"She got married and moved away with her new husband and my younger brother." Her brows furrowed quickly in new but suppressed tears. She swallowed in a tight smile twice. Then, she straightened her face.
"But, I'm okay," she sniffed.
She wasn't okay, but she was a survivor. She stared at me and smiled again. "But I'm going to make it, madam." She nodded convincingly.
"Where do you live?"
"With my uncle and two brothers."
"That's good! Where?
She mentioned somewhere foreign to me, in Ogun State, more than a two-hour commute, for work alone, to begin at six every other morning.
"Is the pay good enough? Can it sustain your education and basic needs?" Certainly not, she'd shaken her head hastily. She went on to intimate of sexual degradation and demands from her boss with frequent threats of being fired if she didn't comply soon.
I have no clear recollection the rest of the conversation but I know she exchanged phone numbers with one of the sistas. Her story is neither strange nor unique.
It's every young, financially incapacitated, serious student's story.
But who am I to make a difference? What do I possibly have to make her situation better. Innumerable have similar long and short of it. Indeed, you can't help everyone, especially when you're struggling as well, but for the committed ones like these, sharing the little you have propels them forward, changes the course of their lives, and hopefully, they, in turn, can become better human beings.
That's all we need. That is all our children want. These are the narratives our leaders need to hear. In these girls' shoes, would you like to see your child?
Since that meeting, her spirit haunts. I'd scurried to the Internet to research her school fees. It's whopping N10, 000 for an application! She had said her fees for the semester was about N30, 000 or so, I don't recall exactly, but it was a lot more than she could afford even on her paltry part-time income. A job that exposes her vulnerability, an environment that can alter who she becomes, her future, for better or worse.
There's a profound weakness for hard-working children.
Our government has a responsibility to our youths.
Whether we like it or not, we will always find those who see potential in educating the mind, who move the progression of history forward for the better, in little things... little ways.
The young man to whom I write this tribute fought the cause. His spirit kept my fire burning between August and December 10, 2012, when I concluded this session. I had made a promise to celebrate him before the year folds. I could not forget that these same children were his cause, his short life. He fought and encouraged them with his dying breath, you know, like in Ghetto Dreams.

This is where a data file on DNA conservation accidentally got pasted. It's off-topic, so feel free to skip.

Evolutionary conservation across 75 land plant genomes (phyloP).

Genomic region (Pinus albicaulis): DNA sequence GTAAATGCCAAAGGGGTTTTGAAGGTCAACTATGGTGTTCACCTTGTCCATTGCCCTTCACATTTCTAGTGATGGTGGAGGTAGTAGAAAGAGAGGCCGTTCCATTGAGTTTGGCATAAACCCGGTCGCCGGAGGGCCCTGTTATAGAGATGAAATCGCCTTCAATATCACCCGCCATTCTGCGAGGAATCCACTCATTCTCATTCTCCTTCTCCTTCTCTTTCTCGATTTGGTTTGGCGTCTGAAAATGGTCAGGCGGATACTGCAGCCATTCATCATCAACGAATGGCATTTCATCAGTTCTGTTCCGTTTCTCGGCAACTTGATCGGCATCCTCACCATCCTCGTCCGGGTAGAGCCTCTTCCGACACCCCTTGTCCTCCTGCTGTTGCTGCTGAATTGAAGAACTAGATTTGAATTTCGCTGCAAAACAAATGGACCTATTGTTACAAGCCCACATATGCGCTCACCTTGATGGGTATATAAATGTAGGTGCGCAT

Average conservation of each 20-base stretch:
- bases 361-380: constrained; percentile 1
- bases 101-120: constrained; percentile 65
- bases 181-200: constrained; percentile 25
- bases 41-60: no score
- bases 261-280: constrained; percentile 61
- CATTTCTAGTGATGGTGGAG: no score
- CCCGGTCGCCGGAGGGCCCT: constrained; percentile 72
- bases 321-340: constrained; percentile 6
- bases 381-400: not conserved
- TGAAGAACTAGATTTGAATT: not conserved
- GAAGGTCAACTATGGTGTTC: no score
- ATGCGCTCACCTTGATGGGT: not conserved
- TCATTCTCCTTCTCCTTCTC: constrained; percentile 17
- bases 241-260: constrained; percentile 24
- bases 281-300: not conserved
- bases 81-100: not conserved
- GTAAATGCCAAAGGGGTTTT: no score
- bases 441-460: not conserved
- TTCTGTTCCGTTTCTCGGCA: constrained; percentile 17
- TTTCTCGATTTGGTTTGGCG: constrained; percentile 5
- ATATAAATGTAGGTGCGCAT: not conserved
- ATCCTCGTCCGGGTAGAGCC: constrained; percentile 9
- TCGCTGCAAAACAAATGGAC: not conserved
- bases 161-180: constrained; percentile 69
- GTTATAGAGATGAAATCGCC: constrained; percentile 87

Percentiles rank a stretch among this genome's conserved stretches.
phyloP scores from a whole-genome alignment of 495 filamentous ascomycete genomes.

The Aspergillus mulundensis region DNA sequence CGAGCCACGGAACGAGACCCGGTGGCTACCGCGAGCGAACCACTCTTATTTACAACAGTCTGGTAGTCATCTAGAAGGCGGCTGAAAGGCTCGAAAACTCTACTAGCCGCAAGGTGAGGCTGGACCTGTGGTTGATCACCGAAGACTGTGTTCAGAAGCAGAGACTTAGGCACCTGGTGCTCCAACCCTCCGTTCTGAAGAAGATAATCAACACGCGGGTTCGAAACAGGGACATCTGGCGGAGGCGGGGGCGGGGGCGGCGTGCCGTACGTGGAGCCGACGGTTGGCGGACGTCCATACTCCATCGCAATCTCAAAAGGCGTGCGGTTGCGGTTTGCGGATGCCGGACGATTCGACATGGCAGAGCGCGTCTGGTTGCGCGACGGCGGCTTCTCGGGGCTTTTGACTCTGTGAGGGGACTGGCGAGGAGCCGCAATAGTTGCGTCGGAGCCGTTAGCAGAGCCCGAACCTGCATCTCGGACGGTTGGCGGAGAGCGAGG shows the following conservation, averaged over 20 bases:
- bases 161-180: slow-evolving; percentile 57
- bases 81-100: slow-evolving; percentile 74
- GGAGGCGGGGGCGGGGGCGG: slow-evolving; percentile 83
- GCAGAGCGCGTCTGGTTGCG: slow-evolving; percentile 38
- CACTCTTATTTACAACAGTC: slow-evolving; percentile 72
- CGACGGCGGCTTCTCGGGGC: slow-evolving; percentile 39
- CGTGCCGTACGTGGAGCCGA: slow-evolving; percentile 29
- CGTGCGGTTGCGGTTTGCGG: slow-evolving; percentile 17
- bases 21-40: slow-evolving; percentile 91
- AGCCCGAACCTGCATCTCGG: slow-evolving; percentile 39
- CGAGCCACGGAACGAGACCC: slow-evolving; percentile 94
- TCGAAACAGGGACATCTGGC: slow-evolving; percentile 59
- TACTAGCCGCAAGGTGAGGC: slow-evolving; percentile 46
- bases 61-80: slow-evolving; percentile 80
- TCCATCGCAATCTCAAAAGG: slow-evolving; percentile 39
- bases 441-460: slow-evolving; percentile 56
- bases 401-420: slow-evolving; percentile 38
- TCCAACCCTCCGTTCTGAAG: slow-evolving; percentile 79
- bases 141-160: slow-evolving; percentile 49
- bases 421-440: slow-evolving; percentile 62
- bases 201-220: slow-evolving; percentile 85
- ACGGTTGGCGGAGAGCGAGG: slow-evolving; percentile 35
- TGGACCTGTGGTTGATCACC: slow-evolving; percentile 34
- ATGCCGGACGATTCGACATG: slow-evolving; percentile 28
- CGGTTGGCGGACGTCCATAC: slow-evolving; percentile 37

He was a silent soldier.
He should have been celebrated when he was alive.
(Your favorite symbols, being a techie, as well.)
It was April 25, 2010.
Your message came and I was surprised. I'd never heard from you before. I couldn't imagine why you could be writing. But I went ahead, out of curiosity, opened the mail and understood your request in your non-verbose manner of communication.
"Film Matters" was your interest. You wanted to collaborate somehow and I couldn't have been more pleased to work on a project free of charge, on my time. Unbeknownst to you, perhaps, your suggestion was at the core of my soul, my being, and my cause.
You would re-connect later. You had been busy and tired, you had written.
I waited but I needn't have.
The brotherhood of unrest is never explained or expressed for impetus or interest to become awakened. You just know...
You knew that in "Stories," in our chronicles, therein, our messages of hope.
That Narratives matter...
We found out about your big stories, in your productions, and letters to humanity, in the Daily Times. We read about the little personal stories, difficult to hide, bigger in consequence, however.
We couldn't have been more proud.
We couldn't have been more supportive, yet because of our clime, clandestine radicalism is yet pervasive... What to do?
What to do, Dapo? I wish you were still here. You probably would guess an answer.
Yours was a very short, short, life well spent.
You can't be forgotten.
And so, in your spirit, I reconnect with narratives...
Because, our stories matter; yes, they do.
For you Dapxin, this is for you. We miss you bad...
I had wanted to do your tribute in another way months ago but I held on to your memories the whole stretch, to stoke my embers, to keep the fire burning. This, I believe, was your cause.
The Way I Feel - ASA
Dapo - You rocked man!
...Be faithful in small things because it is in them that your strength lies.